Your SlideShare is downloading. ×
26882112 basel-ii-concept-implication-100304061425-phpapp01
Upcoming SlideShare
Loading in...5
×

Thanks for flagging this SlideShare!

Oops! An error has occurred.

×

Introducing the official SlideShare app

Stunning, full-screen experience for iPhone and Android

Text the download link to your phone

Standard text messaging rates apply

26882112 basel-ii-concept-implication-100304061425-phpapp01

529
views

Published on

Published in: Economy & Finance, Business

0 Comments
1 Like
Statistics
Notes
  • Be the first to comment

No Downloads
Views
Total Views
529
On Slideshare
0
From Embeds
0
Number of Embeds
0
Actions
Shares
0
Downloads
34
Comments
0
Likes
1
Embeds 0
No embeds

Report content
Flagged as inappropriate Flag as inappropriate
Flag as inappropriate

Select your reason for flagging this presentation as inappropriate.

Cancel
No notes for slide

Transcript

  • 1. BASEL IIBASEL II Concept &Concept & ImplicationImplication
  • 2. ConceptConcept Overview:Overview:  Basel HistoryBasel History  About Basel IAbout Basel I  About Basel IIAbout Basel II  IntroductionIntroduction  DefinitionDefinition  Three Pillar ApproachThree Pillar Approach  Advantages & DrawbacksAdvantages & Drawbacks  Implementation progressImplementation progress  Basel I Vs Basel IIBasel I Vs Basel II  Challenges with Indian banking industry.Challenges with Indian banking industry.  Implication.Implication.
  • 3. Basel History…  Basel Committee was constituted by the Central Bank Governors of the G-10 countries.  The Committee's Secretariat is located at the Bank for International Settlements in Basel, Switzerland.  Its objective is to enhance understanding of key supervisory issues and quality improvement of banking supervision worldwide.  This committee is best known for its international standards on capital adequacy; the core principles of banking supervision and the concordat on cross-border banking supervision.
  • 4. Basel I Basel I is the round of deliberations by central bankers from around the world, and in 1988, the Basel committee (BCBS) in Basel, Switzerland, published a set of minimal capital requirements for banks. It primarily focused on credit risk . Basel I is now widely viewed as outmoded, and a more comprehensive set of guidelines, known as Basel II are in the process of implementation by several countries.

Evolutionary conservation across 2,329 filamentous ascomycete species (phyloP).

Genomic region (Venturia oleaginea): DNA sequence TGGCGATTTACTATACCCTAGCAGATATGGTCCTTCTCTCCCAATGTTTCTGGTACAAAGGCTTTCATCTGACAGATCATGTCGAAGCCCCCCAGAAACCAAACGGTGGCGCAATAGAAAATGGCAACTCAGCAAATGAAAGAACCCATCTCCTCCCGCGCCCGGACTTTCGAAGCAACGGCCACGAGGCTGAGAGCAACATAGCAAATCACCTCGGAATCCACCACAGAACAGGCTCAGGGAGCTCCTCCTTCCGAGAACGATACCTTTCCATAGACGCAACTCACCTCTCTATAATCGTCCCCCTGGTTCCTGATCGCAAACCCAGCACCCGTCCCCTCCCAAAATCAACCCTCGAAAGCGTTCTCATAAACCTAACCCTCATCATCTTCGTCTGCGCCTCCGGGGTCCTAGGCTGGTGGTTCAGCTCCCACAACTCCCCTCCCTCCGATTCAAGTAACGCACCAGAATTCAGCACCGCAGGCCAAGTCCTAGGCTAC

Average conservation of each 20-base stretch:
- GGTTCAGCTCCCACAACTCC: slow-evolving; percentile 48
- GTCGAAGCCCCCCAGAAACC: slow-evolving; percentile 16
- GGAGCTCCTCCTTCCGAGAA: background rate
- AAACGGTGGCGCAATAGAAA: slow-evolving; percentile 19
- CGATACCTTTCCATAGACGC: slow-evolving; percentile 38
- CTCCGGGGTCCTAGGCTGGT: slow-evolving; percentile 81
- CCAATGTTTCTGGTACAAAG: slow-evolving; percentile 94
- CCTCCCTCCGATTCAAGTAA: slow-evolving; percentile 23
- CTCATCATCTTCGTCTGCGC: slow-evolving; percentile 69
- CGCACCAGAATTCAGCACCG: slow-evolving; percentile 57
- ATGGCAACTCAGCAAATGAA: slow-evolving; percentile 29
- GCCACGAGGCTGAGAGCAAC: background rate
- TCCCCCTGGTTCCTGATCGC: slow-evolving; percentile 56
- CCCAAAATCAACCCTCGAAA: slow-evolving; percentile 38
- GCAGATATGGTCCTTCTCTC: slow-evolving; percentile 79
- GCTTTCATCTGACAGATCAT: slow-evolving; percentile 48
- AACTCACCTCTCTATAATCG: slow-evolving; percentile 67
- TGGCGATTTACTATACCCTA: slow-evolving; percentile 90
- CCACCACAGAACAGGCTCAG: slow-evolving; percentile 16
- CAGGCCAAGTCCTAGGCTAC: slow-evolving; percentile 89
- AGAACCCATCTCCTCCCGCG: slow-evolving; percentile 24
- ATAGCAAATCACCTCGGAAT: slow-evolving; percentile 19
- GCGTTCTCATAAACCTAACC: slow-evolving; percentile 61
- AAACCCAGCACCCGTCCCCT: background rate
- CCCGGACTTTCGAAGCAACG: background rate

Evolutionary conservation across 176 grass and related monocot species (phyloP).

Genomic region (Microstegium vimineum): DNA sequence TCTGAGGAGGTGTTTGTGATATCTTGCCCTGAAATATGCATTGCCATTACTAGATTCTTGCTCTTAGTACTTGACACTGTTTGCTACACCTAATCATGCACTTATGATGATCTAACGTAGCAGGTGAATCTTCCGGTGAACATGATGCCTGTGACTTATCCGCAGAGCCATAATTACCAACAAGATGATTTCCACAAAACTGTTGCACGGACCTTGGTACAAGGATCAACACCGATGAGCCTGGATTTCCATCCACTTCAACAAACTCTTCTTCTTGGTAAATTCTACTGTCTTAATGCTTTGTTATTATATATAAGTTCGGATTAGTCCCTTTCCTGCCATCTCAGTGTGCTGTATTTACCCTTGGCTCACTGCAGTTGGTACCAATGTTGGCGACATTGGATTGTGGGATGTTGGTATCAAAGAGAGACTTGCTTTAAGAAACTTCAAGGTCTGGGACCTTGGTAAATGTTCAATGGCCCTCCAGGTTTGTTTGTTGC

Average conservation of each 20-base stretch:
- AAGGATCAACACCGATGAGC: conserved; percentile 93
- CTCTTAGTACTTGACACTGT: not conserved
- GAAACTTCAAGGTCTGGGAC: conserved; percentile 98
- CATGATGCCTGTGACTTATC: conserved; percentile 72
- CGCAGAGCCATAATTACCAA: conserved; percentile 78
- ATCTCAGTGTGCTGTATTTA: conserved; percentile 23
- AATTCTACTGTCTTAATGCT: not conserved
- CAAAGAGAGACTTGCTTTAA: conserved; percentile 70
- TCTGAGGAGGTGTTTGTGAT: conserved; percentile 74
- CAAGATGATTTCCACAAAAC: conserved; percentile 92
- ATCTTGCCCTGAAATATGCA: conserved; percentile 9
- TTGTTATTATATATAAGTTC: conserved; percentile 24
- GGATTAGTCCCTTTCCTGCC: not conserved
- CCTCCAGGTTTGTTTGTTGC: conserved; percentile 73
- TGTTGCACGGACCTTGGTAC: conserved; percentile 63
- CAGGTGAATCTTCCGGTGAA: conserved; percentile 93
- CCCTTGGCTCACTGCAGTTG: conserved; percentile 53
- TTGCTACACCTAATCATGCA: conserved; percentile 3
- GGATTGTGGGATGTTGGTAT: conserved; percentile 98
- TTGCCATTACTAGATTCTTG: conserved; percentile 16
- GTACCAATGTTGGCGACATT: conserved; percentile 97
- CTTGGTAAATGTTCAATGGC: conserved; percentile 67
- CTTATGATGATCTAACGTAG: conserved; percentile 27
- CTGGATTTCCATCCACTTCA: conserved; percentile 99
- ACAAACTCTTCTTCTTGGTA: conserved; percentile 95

• 5. Basel II  Basel II is a type of recommendations on banking laws and regulations issued by the Basel Committee on Banking Supervision that was initially published in June 2004.  The objective of Basel II is to create an international standard that banking regulators can use when creating regulations about how much capital banks need to put aside to guard against the types of financial and operational risks banks face.  Basel II includes recommendations on three main areas: risks, supervisory review, and market discipline.
  • 6. The Accord in operation The 3 Pillar Approach Minimum Capital Requirements Supervisory Review Market Discipline & Disclosure
  • 7. The First Pillar..  The first pillar deals with maintenance of regulatory capital calculated for three major components of risk that a bank faces: credit risk, operational risk and market risk . Other risks are not considered fully quantifiable at this stage.
  • 8. The Second Pillar..  The second pillar deals with the regulatory response to the first pillar, giving regulators much improved 'tools' over those available to them under Basel I.  It also provides a framework for dealing with all the other risks a bank may face, such as systemic risk, pension risk, concentration risk , strategic risk, reputation risk, liquidity risk and legal risk, which the accord combines under the title of residual risk. It gives bank a power to review their risk management system.
  • 9. The Third Pillar..  The third pillar greatly increases the disclosures that the bank must make. This is designed to allow the market to have a better picture of the overall risk position of the bank and to allow the counterparties of the bank to price and deal appropriately.
  • 10. Advantages..  Takes global aspect into consideration for more rational decision making, improving the decision matrix for banks.  Makes better business standards.  Reduces losses to the banks.  Improving overall efficiency of banking and finance systems.  Allowing capital allocation based on ratings of the borrower making capital more risk-sensitive.  Provides range of alternatives to choose from.  Incorporates sensitivity to banks.  Encouraging mergers and acquisitions and more collaboration on the part of the banks, this ultimately leads to proper control over their capital and assets.